Surging stock prices for military contractors gave several CEOs an early payday after Trump’s Iran aggression. The prospect of war with Iran is terrifying. Experts predict as many as a million people could die if the current tensions lead to a full-blown war. Millions more would become refugees across the Middle East, while working families across the U.S. would bear the brunt of our casualties. But there is one set of people who stand to benefit from the escalation of the conflict: CEOs of major U.S. military contractors.
This study provides a comprehensive overview of profitable corporations’ effective tax rates in 2018, the first year that companies were subject to the Tax Cuts and Jobs Act (TCJA), the tax law signed by President Donald Trump at the end of 2017. The law lowered the statutory federal corporate income tax rate to 21 percent (a 40 percent decrease from the previous 35 percent rate) and made other changes affecting what companies pay.
Now legalized in 23 states and the District of Columbia for medical use and four states — Colorado, Washington, Oregon and Alaska — and DC for recreational use, cannabis is big business. Independent analysts have valued the legal industry at $3 billion and rising to $10 billion when including ancillary trades and services. Cassandra Farrington, the co-founder and chief executive of Marijuana Business Media, puts the industry’s workforce at 60,000. Others sates are expected to follow suit over the next couple of years, putting an end to cannabis prohibition.
Could you spend a billion dollars? How about $90 billion? Here, try. It’s actually kind of hard to do if you’re used to living, as most Americans do, paycheck to paycheck. In your head, you’ve probably already started allotting money to issues you care about, problems you’d solve with that kind of money. Maybe you’d Oprah your whole block or build a school. The billionaires on Forbes 400, a list of the 400 richest people in America, they all have at least two billion dollars. In total, they’re all worth “a record-breaking $2.96 trillion,” a sum that could eliminate the American student debt crisis twice...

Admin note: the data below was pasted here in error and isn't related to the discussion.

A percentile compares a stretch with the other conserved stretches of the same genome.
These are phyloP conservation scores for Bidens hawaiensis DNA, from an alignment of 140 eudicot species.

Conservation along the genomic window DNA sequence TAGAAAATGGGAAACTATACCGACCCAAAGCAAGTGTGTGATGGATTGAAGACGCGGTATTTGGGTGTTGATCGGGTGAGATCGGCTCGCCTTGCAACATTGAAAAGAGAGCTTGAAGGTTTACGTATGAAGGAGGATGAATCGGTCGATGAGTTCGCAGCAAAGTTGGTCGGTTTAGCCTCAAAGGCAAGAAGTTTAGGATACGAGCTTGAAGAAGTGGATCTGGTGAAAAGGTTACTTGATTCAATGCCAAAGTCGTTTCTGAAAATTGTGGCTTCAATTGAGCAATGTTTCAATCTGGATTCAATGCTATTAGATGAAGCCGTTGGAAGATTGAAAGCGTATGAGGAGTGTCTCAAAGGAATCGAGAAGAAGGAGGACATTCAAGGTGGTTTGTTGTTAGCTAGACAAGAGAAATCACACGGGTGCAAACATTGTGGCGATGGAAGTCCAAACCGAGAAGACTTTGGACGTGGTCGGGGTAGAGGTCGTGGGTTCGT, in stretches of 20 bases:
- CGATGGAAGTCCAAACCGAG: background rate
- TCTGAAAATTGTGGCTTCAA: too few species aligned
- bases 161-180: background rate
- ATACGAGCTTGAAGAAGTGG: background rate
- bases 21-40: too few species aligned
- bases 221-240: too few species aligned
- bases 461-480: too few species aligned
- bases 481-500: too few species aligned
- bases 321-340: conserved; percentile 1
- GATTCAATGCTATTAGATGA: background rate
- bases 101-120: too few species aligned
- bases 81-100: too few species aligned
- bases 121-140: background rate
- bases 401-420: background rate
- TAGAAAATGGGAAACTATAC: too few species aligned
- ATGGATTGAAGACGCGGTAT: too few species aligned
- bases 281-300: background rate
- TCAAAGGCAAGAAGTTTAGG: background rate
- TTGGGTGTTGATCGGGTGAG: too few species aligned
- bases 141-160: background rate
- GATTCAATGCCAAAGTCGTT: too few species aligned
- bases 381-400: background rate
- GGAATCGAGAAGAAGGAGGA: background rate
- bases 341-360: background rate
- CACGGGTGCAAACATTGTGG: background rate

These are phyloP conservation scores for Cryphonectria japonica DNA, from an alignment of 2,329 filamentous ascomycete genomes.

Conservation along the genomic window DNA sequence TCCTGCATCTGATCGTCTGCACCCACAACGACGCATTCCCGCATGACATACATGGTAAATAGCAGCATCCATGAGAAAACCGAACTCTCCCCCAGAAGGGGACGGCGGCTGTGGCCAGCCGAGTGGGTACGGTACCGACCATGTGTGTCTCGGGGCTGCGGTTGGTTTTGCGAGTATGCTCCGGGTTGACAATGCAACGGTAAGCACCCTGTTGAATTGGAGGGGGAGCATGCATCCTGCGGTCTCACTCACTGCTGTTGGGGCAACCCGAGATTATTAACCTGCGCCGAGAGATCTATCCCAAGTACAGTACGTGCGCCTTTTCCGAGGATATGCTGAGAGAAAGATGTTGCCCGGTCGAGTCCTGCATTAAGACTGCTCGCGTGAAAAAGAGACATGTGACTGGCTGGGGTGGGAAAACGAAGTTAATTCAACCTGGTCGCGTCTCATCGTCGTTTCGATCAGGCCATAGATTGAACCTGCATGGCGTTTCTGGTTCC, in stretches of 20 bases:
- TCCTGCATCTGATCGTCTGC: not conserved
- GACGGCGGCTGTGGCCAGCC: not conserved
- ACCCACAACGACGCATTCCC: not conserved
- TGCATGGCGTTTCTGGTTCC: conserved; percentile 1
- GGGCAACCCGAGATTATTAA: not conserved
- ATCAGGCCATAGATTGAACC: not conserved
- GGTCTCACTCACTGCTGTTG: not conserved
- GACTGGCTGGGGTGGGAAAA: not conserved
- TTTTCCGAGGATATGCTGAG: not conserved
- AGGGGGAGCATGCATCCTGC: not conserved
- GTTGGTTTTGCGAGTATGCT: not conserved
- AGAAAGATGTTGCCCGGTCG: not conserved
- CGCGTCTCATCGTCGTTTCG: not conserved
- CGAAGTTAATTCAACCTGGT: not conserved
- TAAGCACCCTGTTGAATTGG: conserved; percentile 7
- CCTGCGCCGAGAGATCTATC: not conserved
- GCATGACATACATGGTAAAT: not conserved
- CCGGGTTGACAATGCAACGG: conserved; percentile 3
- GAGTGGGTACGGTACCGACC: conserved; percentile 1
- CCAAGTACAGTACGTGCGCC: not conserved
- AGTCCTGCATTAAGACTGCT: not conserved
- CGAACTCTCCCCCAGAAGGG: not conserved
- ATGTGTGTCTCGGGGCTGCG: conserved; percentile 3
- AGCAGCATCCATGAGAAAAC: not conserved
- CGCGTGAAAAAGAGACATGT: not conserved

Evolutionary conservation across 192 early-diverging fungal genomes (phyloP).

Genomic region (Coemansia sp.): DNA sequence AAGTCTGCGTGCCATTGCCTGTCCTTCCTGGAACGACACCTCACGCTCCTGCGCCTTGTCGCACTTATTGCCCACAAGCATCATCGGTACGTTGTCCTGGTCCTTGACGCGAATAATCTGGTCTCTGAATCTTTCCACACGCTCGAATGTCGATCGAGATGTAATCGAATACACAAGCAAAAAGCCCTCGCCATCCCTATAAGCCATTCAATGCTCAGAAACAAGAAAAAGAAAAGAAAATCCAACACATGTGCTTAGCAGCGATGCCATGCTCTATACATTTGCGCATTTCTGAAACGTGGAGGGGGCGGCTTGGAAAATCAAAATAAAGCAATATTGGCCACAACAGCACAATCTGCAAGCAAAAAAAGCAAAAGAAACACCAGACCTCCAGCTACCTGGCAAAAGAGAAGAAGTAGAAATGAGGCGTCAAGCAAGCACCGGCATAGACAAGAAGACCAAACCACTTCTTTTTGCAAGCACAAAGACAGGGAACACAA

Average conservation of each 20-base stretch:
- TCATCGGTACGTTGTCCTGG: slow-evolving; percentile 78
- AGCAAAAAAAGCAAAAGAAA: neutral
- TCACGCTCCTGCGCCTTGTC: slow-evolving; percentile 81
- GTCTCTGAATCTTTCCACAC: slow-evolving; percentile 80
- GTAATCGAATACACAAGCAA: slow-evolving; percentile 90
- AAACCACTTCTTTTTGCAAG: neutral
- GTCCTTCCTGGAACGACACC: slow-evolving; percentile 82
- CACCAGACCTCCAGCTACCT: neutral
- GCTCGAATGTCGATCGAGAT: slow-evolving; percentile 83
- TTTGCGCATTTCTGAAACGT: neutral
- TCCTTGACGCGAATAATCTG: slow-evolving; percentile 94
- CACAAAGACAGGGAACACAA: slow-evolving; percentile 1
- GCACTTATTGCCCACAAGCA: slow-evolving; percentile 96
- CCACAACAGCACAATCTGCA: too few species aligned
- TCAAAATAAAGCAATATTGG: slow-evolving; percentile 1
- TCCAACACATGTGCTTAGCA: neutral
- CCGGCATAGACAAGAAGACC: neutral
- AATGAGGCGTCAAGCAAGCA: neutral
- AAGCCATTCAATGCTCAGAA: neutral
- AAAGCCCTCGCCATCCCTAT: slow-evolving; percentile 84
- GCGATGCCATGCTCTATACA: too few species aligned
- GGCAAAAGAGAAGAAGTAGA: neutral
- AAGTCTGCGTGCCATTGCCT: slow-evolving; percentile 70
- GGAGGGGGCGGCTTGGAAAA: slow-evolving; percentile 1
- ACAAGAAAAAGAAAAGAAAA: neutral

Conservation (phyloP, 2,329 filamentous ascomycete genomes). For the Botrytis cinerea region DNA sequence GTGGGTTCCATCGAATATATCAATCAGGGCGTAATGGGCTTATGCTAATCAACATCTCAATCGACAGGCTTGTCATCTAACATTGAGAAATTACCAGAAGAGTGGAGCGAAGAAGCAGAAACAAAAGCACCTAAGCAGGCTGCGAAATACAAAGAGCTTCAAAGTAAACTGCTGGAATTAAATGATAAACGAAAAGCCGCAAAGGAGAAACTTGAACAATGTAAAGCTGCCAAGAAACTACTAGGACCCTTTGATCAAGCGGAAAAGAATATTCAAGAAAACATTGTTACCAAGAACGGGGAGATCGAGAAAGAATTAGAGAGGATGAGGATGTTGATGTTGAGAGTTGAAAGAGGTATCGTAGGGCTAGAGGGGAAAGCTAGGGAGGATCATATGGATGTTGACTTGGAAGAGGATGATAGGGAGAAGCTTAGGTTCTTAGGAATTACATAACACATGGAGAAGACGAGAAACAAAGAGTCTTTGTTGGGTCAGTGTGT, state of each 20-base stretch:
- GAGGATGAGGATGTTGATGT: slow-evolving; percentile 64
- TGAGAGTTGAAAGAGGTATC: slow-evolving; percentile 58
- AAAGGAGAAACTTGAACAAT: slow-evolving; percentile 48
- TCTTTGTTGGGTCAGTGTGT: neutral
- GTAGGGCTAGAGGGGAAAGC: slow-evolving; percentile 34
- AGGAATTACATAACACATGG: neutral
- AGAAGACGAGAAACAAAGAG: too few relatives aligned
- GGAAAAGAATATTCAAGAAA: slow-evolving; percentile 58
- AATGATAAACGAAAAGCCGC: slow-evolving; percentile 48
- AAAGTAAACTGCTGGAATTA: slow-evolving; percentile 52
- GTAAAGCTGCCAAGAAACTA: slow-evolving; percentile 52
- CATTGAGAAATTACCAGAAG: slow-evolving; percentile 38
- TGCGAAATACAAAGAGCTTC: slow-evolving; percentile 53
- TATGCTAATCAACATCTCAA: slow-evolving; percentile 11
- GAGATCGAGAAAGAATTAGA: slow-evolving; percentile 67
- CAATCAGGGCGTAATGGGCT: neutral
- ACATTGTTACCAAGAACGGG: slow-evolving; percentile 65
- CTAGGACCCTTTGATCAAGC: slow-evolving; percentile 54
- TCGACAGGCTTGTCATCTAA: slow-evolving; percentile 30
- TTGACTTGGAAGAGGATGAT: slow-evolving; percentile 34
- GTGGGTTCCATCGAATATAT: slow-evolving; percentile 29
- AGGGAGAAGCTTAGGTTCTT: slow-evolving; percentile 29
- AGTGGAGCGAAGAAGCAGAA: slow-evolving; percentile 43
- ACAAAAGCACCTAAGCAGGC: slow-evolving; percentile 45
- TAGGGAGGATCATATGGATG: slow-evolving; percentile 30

Back in the 1960s and into the 1970s, few American corporate chief executives pocketed more than 40 or 50 times what they paid their workers. That divide looks quaint by today’s standards, but back then business analysts like the famed Peter Drucker considered even those gaps much too wide. Drucker called for CEO-worker pay ratios no wider than 20 to 1 or 25 to 1. Average Americans today, according to Harvard Business School researchers, consider an even narrower margin — no more than 7 to 1 — to be ideal.